If you always wanted to know why DC Comics is trailing behind Marvel when it comes to making movie and TV adaptations of their characters this story will explain it to you.
Perpetual baby network, and until recently the home of Smallville, the CW has announced that they're ordering a pilot called Arrow. The show will be based on the long running DC Comics character The Green Arrow, who was also featured as a regular character on Smallville.
Now that little fact alone doesn't explain it, this line from the story will:
I hear that David Nutter will likely direct the project, which takes the comic book character, created by Mort Weisinger and George Papp, and sets him in a new world with an original story that is NOT based on the comics, published by DC Entertainment.*
Yes, that's right, they're going to do Green Arrow, but they're going to get rid of EVERYTHING about the Green Arrow.
Let's see what the character himself thinks about this development:
He doesn't seem too keen about it either.
So why would a TV network go to all the trouble of commissioning a pilot based on a popular comic book character, only to announce that they plan to jettison everything about that character?
It's the same reason why they made a complete dog's breakfast out of the Green Lantern movie.
It's the same reason Warner Bros. wasted 15 years and $50+ million on Superman Returns before a single frame of usable film was shot.
It's the same reason they pissed away millions developing a Wonder Woman TV series with David E. Kelly.
It's the same reason they made that piece of shit Catwoman movie that had nothing to do with the character it was supposed to be based on.
The CW is 50% owned by the Time Warner media empire. This same empire own DC Comics, and all the characters in the DC roster. (There's some complications with Wonder Woman, via the estate of her creator, but I don't have the space to explain its intricacies.)
That's where the trouble begins, and I'll break it down into simple bullet points.
- Warner Bros. is massive operation with multiple levels of management and producers before any project even gets close to someone who can give it a green light.
- Those levels are staffed with people who:
A) Often don't have much in the way of knowledge or appreciation for the source material, and don't really care to learn.
B) Assume that as long as it has the familiar name of a superhero on it, will assume the geeks will buy it, and all the related merchandise like the brainless salivating dogs that they are.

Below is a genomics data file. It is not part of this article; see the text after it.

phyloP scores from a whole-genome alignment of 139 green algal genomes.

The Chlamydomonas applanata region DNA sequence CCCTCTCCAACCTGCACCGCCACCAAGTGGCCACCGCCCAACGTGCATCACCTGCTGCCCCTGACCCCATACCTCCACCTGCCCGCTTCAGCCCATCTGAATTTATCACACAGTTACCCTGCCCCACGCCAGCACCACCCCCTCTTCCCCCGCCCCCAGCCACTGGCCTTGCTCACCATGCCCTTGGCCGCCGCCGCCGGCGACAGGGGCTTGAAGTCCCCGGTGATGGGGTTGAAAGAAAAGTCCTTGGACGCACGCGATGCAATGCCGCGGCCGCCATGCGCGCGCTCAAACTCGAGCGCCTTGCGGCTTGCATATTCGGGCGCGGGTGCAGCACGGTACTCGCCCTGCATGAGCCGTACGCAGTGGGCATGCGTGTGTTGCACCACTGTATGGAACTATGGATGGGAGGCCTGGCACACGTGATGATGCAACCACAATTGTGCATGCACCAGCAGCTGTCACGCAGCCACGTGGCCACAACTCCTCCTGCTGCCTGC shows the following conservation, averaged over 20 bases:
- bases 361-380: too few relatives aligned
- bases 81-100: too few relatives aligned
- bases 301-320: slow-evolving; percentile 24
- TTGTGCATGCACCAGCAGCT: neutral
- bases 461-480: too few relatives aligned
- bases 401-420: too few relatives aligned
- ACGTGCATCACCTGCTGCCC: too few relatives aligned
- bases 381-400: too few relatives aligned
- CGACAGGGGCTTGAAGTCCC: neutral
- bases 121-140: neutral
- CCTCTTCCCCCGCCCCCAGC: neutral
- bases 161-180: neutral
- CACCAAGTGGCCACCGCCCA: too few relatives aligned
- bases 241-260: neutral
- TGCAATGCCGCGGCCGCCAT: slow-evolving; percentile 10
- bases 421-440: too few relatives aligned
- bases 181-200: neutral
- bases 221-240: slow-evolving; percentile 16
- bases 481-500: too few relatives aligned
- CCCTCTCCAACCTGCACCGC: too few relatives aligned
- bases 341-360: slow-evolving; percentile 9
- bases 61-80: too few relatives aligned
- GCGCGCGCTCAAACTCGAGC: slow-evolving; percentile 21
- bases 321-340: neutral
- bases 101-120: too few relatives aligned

- This leads these executives and producers to assume that they can meddle with the characters any way they want, even if it makes it unrecognizable to the character's core fans. Plus the meddling is a great way for them to justify their existence and their expense accounts whether it's remotely helpful to the franchise or not.
Now it doesn't matter to these people that projects that mangle beloved characters beyond recognition usually fail miserably, and that projects that remain truthful to the source material tend to do well. They will never learn that lesson, because if they did, they might be tempted to NOT meddle, and not meddling is going to pay for their Mercedes Maybach company car.
The only way it seems DC/Warner Bros. can make a decent adaptation is if the project is run by someone with enough testicular fortitude and fan support to stand up to the corporate machine, like Christopher Nolan.
Marvel doesn't have this problem, or at least it didn't until recently. Because they were licensing their characters to the studios, they had the option of raising hell, if the studio bastardized their characters. And since most executives desperately try to avoid trouble, they play along to get along.
DC, which is just a cog in a massive unfeeling and unthinking, machine, doesn't have that option.
Now since Marvel was bought by Disney, and the licensing deals with Fox, Paramount, and Columbia are going to eventually expire, they will probably sink into the same corporate mire that currently makes DC's output so uneven.
*Emphasis added by me for those who can't be horrified by the obvious.